Tuesday, June 8, 2010

Bob Jones on Waikato University

The Case of the Farming Family Statue has perhaps not registered on the national consciousness, but in Hamilton it is a big story. The Hamilton Central Business Association has proposed that the statue, commissioned and paid for by Bob Jones 20 years ago to commemorate early dairy farmers’ contribution to the region’s development, be shifted from its present location on a traffic island in the busy main street to let children touch and play on it in safety.

The local comparison is with the statue of a horse located outside the Cambridge town hall, which has children climbing over it every day. OK, that’s not everyone’s idea of art appreciation, but the Cambridge experience beats the Hamilton experience hands-down.

The Hamilton CBA first suggested moving the statue to Claudelands Events Centre, wherever that is. Readers of the Waikato Times wanted, by a hefty majority, the statue to stay where it is so people – especially visitors to the city – can see it. Jones was “insulted”.

Next to offer an opinion was Waikato University community psychologist Neville Robertson who called the statue’s plaque “incredibly offensive” and “racist”. He said the statue:
should be moved to Garden Place and joined by other statues telling the region’s entire farming history. But not before the inscription at the bottom of the statue is rewritten. At present it reads: “Commemorates the ordinary farming family as the unsung heroes of our first 150 years.”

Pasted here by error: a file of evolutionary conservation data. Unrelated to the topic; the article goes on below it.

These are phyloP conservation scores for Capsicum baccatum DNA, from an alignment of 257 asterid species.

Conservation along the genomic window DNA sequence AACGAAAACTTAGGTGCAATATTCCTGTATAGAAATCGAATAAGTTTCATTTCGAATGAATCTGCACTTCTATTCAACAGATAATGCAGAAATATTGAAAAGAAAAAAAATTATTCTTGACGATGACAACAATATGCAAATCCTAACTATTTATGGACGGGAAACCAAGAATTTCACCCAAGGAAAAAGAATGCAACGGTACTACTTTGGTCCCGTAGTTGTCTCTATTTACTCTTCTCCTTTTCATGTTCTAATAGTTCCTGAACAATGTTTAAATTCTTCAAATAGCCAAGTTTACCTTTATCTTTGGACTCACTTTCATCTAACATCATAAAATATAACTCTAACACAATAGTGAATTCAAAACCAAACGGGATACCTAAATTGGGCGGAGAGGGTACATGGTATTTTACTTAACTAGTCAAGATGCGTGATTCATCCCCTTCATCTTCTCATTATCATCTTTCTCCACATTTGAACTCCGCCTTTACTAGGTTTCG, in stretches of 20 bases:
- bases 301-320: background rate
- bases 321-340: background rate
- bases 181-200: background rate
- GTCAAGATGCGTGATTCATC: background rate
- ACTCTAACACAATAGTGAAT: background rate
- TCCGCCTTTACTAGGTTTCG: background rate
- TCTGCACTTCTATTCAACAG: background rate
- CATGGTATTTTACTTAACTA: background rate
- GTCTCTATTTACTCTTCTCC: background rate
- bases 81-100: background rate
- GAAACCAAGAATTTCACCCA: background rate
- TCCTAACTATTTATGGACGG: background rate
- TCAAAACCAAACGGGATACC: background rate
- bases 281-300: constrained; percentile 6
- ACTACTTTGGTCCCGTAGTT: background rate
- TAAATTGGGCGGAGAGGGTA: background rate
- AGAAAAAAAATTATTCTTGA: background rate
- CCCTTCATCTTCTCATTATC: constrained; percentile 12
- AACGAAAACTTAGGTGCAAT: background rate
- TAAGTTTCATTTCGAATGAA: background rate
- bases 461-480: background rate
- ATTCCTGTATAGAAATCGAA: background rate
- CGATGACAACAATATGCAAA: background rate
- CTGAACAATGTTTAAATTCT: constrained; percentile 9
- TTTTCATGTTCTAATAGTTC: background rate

“It pretends there is nothing before 150 years ago,” Dr Robertson said. He said it should be rewritten in a way that indicated it was part of the region’s farming history because the current wording excluded the role Maori played in the farming before the 1840s.

Dr Robertson also took the word “ordinary” to mean “Pakeha”. “What we have is essentially a Pakeha statue pretending to represent everybody’s history.”
There seems now to be a general view that moving it to Garden Place, the city’s main plaza which is about to get a long-overdue revamp, is a good plan. The CBA thinks so, Times readers think so, and even Jones is said to be “warming” to the idea.

But he is not warming to Neville Robertson whose comments, he told the Times:
“touched on two Waikato traditions, one a source of great pride and the other of great embarrassment. The first is the region’s renowned pastoral industry, rightly admired throughout New Zealand. The second is Waikato University, ridiculed across the land in academic circles for its lightweight standards.

“Robertson upholds that inglorious reputation superbly with his idiotic remarks. In commenting that the statue ignores pre-European Maori history he overlooks the fact that it was commissioned to commemorate New Zealand’s 150th anniversary since the signing of the Treaty of Waitangi.

“Nevertheless we could satisfy his doubtless predictable concerns of omission by having the sculptor reshape the father’s face to have Maori features but with one arm foppishly behind his back to cover homosexuals.

“The wife could be recast sitting in a wheelchair to avoid Robertson protesting that we’ve ignored the enormous contribution of the disabled.

“Finally, we could put a mortar board on the sheep’s head with a sign around its neck bearing the message, ‘psychology graduate of Waikato University’.”

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